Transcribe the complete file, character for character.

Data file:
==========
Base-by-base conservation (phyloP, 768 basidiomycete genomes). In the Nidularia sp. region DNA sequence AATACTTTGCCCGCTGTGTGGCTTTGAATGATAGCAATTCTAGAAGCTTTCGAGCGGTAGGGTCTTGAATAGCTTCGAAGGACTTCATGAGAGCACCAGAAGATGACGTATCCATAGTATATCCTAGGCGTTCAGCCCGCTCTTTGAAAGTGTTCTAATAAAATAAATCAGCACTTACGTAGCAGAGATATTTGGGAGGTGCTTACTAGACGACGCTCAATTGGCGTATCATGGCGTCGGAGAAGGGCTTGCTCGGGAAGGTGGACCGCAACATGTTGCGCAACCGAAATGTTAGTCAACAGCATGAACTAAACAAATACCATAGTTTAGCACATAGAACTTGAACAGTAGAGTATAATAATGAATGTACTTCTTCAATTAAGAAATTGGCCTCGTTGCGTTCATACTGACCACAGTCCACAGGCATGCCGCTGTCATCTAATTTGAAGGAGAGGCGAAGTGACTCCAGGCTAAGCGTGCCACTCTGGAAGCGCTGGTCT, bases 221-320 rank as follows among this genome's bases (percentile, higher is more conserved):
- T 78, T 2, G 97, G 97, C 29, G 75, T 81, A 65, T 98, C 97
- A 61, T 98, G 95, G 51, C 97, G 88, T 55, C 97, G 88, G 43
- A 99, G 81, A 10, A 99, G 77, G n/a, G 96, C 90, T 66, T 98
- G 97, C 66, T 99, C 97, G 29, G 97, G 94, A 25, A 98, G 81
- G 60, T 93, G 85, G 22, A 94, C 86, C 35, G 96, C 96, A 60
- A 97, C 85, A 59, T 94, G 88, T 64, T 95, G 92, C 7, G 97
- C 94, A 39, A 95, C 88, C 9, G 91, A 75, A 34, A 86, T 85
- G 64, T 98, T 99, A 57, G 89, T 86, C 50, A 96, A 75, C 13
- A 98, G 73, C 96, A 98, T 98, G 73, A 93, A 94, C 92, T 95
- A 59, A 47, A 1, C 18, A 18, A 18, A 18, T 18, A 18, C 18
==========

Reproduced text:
Base-by-base conservation (phyloP, 768 basidiomycete genomes). In the Nidularia sp. region DNA sequence AATACTTTGCCCGCTGTGTGGCTTTGAATGATAGCAATTCTAGAAGCTTTCGAGCGGTAGGGTCTTGAATAGCTTCGAAGGACTTCATGAGAGCACCAGAAGATGACGTATCCATAGTATATCCTAGGCGTTCAGCCCGCTCTTTGAAAGTGTTCTAATAAAATAAATCAGCACTTACGTAGCAGAGATATTTGGGAGGTGCTTACTAGACGACGCTCAATTGGCGTATCATGGCGTCGGAGAAGGGCTTGCTCGGGAAGGTGGACCGCAACATGTTGCGCAACCGAAATGTTAGTCAACAGCATGAACTAAACAAATACCATAGTTTAGCACATAGAACTTGAACAGTAGAGTATAATAATGAATGTACTTCTTCAATTAAGAAATTGGCCTCGTTGCGTTCATACTGACCACAGTCCACAGGCATGCCGCTGTCATCTAATTTGAAGGAGAGGCGAAGTGACTCCAGGCTAAGCGTGCCACTCTGGAAGCGCTGGTCT, bases 221-320 rank as follows among this genome's bases (percentile, higher is more conserved):
- T 78, T 2, G 97, G 97, C 29, G 75, T 81, A 65, T 98, C 97
- A 61, T 98, G 95, G 51, C 97, G 88, T 55, C 97, G 88, G 43
- A 99, G 81, A 10, A 99, G 77, G n/a, G 96, C 90, T 66, T 98
- G 97, C 66, T 99, C 97, G 29, G 97, G 94, A 25, A 98, G 81
- G 60, T 93, G 85, G 22, A 94, C 86, C 35, G 96, C 96, A 60
- A 97, C 85, A 59, T 94, G 88, T 64, T 95, G 92, C 7, G 97
- C 94, A 39, A 95, C 88, C 9, G 91, A 75, A 34, A 86, T 85
- G 64, T 98, T 99, A 57, G 89, T 86, C 50, A 96, A 75, C 13
- A 98, G 73, C 96, A 98, T 98, G 73, A 93, A 94, C 92, T 95
- A 59, A 47, A 1, C 18, A 18, A 18, A 18, T 18, A 18, C 18